The IEA has been criticised in the past for being overly cautious with solar power and has worked to improve its latest projections. Even under the most conservative estimate – the Stated Policies Scenario – 80% of new electricity demand growth over the next decade is expected to come from renewables, according to the agency. Hydropower will remain the largest renewable source – but in terms of growth, solar will be the leading segment, followed by onshore and offshore wind.
“I see solar becoming the new king of the world’s electricity markets,” said Dr Fatih Birol, IEA Executive Director, commenting on the report. “Based on today’s policy settings, it is on track to set new records for deployment every year after 2022. If governments and investors step up their clean energy efforts in line with our Sustainable Development Scenario, the growth of both solar and wind would be even more spectacular – and hugely encouraging for overcoming the world’s climate challenge.”
Not only is solar becoming cheaper, its efficiency keeps improving year after year. As shown on this graph by the U.S. Department of Energy, the highest confirmed efficiencies being achieved in a laboratory setting are now at 47% and appear likely to reach the 50% milestone by the mid-2020s. Wind power is undergoing similar rapid improvements, with larger and larger turbines, some now reaching the height of skyscrapers.
However, the IEA emphasises that strong growth of renewables needs to be paired with robust investment in electricity grids. Without this investment, grids will prove to be a weak link in the transformation of the power sector, with implications for the reliability and security of electricity supply.
Night lights of the USA viewed from space. Credit: Credit: NASA Earth Observatory/NOAA NGDC
Fossil fuels face varying challenges. In the Stated Policies Scenario, coal demand does not return to pre-crisis levels, with its share in the 2040 energy mix falling below 20% for the first time since the Industrial Revolution. Oil, meanwhile, is vulnerable to major economic uncertainties resulting from the pandemic. However, natural gas demand is expected to grow significantly, mainly in Asia.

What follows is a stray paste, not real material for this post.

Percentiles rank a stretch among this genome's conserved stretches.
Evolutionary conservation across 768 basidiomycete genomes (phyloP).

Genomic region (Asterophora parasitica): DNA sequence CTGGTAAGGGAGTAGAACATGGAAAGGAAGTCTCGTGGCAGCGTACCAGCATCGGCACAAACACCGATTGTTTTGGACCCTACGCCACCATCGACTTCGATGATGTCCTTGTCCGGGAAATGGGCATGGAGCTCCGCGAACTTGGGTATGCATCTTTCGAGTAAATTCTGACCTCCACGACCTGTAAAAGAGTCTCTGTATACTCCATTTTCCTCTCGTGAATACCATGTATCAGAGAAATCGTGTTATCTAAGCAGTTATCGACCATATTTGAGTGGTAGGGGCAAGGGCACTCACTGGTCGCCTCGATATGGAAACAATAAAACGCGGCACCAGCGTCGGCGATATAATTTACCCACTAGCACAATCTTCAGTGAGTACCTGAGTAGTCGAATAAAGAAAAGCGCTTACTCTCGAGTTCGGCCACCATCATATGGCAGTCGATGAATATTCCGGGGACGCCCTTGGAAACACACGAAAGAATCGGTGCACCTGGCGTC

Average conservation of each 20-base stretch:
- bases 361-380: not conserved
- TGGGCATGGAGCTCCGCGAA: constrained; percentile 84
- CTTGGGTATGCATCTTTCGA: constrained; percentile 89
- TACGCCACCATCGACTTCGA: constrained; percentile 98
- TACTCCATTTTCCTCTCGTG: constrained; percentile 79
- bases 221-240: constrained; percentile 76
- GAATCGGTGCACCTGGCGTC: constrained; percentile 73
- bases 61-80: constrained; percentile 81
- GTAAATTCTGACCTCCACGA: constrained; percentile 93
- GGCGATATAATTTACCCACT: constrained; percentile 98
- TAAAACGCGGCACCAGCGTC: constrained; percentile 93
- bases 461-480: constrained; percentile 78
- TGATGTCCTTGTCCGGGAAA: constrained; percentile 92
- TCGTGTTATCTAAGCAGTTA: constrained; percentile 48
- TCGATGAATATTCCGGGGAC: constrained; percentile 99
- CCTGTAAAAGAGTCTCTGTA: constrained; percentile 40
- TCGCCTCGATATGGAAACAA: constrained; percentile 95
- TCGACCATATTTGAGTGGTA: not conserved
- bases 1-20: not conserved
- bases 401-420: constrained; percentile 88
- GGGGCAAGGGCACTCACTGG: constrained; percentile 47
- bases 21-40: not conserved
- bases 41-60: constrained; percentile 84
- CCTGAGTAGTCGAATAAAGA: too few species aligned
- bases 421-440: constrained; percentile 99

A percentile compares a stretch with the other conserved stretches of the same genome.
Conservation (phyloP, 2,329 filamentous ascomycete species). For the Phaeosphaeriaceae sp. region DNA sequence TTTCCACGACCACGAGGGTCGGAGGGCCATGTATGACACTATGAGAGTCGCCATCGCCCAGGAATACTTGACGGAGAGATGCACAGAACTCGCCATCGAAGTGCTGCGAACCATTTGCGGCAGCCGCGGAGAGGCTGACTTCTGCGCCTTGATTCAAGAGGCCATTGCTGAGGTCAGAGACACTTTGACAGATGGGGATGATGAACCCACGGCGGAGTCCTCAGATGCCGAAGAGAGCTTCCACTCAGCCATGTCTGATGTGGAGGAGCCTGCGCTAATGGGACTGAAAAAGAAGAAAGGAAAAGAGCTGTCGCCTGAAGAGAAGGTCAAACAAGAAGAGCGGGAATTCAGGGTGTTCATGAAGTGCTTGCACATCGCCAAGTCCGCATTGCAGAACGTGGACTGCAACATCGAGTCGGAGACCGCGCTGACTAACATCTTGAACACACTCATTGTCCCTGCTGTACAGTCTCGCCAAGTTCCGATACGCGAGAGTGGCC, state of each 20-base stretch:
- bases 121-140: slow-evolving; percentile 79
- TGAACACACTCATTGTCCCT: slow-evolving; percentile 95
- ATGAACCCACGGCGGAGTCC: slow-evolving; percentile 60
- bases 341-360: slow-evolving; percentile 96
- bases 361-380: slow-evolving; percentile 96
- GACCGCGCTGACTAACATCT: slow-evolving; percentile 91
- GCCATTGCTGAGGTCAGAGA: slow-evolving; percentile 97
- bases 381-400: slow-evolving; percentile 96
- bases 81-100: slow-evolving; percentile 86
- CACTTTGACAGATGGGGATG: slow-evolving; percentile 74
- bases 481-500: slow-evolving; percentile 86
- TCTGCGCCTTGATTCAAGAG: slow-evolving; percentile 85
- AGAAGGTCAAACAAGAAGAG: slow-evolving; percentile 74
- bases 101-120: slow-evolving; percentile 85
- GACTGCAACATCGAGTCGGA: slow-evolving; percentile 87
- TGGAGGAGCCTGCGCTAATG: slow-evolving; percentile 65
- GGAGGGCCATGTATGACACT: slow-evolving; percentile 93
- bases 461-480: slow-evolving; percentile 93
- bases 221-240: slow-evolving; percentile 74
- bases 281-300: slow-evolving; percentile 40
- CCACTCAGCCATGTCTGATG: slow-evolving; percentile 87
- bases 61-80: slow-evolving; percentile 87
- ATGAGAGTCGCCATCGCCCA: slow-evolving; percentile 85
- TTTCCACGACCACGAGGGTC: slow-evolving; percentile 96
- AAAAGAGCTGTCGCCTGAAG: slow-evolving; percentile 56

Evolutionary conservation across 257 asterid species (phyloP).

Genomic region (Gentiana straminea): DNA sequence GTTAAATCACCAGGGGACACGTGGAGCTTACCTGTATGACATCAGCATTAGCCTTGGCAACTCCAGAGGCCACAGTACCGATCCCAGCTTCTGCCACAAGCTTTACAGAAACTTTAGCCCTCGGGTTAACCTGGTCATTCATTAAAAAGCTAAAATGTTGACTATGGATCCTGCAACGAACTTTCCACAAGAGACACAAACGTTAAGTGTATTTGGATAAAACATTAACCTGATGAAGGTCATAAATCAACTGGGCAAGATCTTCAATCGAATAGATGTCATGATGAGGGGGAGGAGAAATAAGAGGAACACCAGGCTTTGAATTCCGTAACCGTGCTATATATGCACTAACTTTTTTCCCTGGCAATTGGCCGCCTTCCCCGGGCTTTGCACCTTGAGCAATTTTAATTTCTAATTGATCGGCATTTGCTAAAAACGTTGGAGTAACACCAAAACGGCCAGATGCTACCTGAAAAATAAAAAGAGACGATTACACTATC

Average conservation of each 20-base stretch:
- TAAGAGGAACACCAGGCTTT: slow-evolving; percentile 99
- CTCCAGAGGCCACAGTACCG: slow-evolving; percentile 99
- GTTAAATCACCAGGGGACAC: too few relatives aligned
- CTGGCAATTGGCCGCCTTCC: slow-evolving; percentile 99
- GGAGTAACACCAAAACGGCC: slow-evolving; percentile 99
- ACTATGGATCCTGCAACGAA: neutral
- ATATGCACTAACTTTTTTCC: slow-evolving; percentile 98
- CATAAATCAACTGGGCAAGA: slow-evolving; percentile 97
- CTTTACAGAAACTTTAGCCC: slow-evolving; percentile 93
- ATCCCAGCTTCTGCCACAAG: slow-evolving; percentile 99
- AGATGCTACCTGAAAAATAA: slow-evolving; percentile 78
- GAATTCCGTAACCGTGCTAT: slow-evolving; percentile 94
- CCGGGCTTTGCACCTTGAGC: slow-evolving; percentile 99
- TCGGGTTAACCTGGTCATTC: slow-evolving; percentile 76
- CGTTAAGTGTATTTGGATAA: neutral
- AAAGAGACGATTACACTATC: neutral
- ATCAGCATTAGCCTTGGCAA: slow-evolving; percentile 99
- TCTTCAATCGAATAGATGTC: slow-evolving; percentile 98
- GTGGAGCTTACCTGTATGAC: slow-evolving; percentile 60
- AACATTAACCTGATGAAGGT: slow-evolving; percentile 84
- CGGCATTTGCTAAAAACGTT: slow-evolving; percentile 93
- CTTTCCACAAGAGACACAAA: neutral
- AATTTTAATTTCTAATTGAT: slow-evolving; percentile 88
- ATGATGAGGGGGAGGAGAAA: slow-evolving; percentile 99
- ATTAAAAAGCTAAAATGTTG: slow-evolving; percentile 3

“The era of global oil demand growth will come to an end in the next decade,” Dr Birol predicts. “But without a large shift in government policies, there is no sign of a rapid decline. Based on today’s policy settings, a global economic rebound would soon push oil demand back to pre-crisis levels.”
Carbon emissions from energy and industry are set to bounce back more slowly than after the financial crisis of 2008-2009, but the world is still a long way from a sustainable recovery. A step-change in clean energy investment offers a way to grow economies, and create new jobs, while reducing emissions. This approach has not yet featured prominently in national plans proposed to date – except in Canada, the European Union, New Zealand, UK, and a handful of other countries.
The Sustainable Development Scenario (SDS), as seen on the graph earlier, would put the world on track to achieving sustainable energy objectives in full and move the global economy onto a different post-crisis path. As well as rapid growth of solar, wind and energy efficiency technologies, the next 10 years would see a major scaling up of carbon capture, utilisation and storage (CCUS), as well as hydrogen, and a new momentum behind nuclear power.